Thanksgiving not only marks the official start of the holiday season, but it also kicks off the six-week period where every media outlet starts hounding us about weight gain. In fact, the holiday weight gain may even get more press than the “freshman 15,” … and just like the “freshman 15,” you’re not required to gain that weight—so lay off the dread, will ya? Instead, start the holiday season off with the right mindset and indulge in some healthy Thanksgiving foods.
“While enjoying your Thanksgiving meal, be sure to do just that—enjoy it!,” say Jane Schwartz RD and Stephanie Goodman, CNC, the founders of The Nourishing Gurus. “Take time to savor the food and enjoy the company around you, although we do recommend watching the portion sizes.” They recommend starting small and then going back for seconds, but they assure us that even if your self-control doesn’t quitemake it to the dinner table with you, there’s no need to fear weight gain. “Eating too much in one day won’t cause you to gain weight, although it may cause some discomfort. It’s what you do the next day that really matters,” they agree. Read: Forget the guilt trip and get back on track with your normal diet come Black Friday. That being said, if you are one to drink too much out of the “what-have-I-done” punch more often than not, ease your guilt with this bit of knowledge. Plenty of Thanksgiving’s staples are both hearty and healthy.
“Most people know that turkey is packed with protein, but few realize that turkey also contains several important B vitamins and trace minerals, including selenium,” the Gurus say. The mineral helps to detox the body as well as support the thyroid, and has even been known to prevent cancer.
Surprisingly, many of the herbs used in giving the turkey its delicious flavor are actually packed with nutritional benefits. Oregano has antibacterial properties and antioxidants. Rosemary, which can be helpful with concentration, has both B vitamins and vitamin C. Thyme, an herb that aids digestion, has B vitamins, iron, and vitamin C.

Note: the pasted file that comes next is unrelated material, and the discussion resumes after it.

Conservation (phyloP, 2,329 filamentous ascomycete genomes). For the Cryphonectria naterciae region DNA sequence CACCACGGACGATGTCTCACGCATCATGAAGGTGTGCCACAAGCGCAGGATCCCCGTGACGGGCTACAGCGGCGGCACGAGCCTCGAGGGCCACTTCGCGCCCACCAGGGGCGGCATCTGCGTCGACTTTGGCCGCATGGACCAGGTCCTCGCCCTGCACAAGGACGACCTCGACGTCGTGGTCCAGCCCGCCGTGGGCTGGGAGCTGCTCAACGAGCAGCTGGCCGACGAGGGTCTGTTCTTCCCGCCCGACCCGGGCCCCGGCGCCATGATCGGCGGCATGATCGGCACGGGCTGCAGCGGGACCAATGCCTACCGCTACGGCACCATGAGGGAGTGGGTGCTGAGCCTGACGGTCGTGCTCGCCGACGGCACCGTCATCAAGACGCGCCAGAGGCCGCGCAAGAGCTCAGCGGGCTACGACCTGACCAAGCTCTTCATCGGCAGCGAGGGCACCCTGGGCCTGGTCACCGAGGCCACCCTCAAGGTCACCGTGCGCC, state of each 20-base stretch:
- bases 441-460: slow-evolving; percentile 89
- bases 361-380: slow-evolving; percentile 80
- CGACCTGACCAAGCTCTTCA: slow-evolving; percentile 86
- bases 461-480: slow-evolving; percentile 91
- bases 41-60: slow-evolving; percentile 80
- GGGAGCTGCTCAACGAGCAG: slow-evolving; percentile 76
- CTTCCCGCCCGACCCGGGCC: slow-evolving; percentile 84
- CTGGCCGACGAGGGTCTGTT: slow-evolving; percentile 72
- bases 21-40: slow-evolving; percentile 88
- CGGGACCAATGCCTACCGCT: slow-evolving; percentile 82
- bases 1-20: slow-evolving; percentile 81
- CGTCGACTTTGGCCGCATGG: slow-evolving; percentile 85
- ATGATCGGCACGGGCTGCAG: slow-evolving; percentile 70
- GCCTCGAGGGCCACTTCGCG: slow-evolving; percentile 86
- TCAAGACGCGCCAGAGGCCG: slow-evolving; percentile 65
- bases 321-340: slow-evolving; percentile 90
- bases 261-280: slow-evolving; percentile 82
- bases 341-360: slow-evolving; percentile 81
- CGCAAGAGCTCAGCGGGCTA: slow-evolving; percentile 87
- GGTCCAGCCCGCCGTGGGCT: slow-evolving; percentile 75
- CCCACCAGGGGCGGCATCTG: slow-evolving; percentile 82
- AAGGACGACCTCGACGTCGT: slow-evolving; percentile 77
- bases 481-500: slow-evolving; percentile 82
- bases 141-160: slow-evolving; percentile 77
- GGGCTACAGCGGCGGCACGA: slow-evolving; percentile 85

Thanks to their richness in vitamin A, sweet potatoes are vital for bone health, vision, and boosting the immune system. That said, be sure to cook them correctly, and forgo the marshmallows while you’re at it. Use a pinch of organic butter or ghee and some cinnamon to enhance the flavor of the sweet potatoes instead.
This antioxidant-rich fruit may help protect against urinary tract infections and even cancer. Schwartz and Goodman recommend keeping the sugar levels down by just using fruit, like apples, pears, oranges, and pineapple, to sweeten the tart cranberries rather than adding sugar. You can also consider adding a few figs or dates to the mix for color and added natural sweetness and fiber.
If Brussels sprouts aren’t already a family staple, they should be: Brussels sprouts contain glucosinolates, which are important phytonutrients for our health because they’re the chemical starting points for a variety of cancer-protective substances. Goodman and Schwartz recommend dressing up the veggie with crunchy almonds and chopped cranberries.
It wouldn’t be Thanksgiving without a green bean casserole. Regardless of how they’re prepared, the vegetable is packed with vitamin A, C, and folate. Add in some immune boosting fresh mushrooms for even more nutrition.
Good news: You don’t have to skip dessert. The season’s favorites, pumpkin and apple pies, actually have benefits of their own. “Both pumpkins, which are loaded with vitamin A, calcium, potassium, and folate, and apples, which are also loaded with vitamin A and potassium, are high in fiber to complete your healthy Thanksgiving,” the Gurus say. Cut back on sugar intake by baking with lower glycemic sweeteners like stevia or coconut sugar.
Read more: 6 Healthy Fats That Can Help You Lose Weight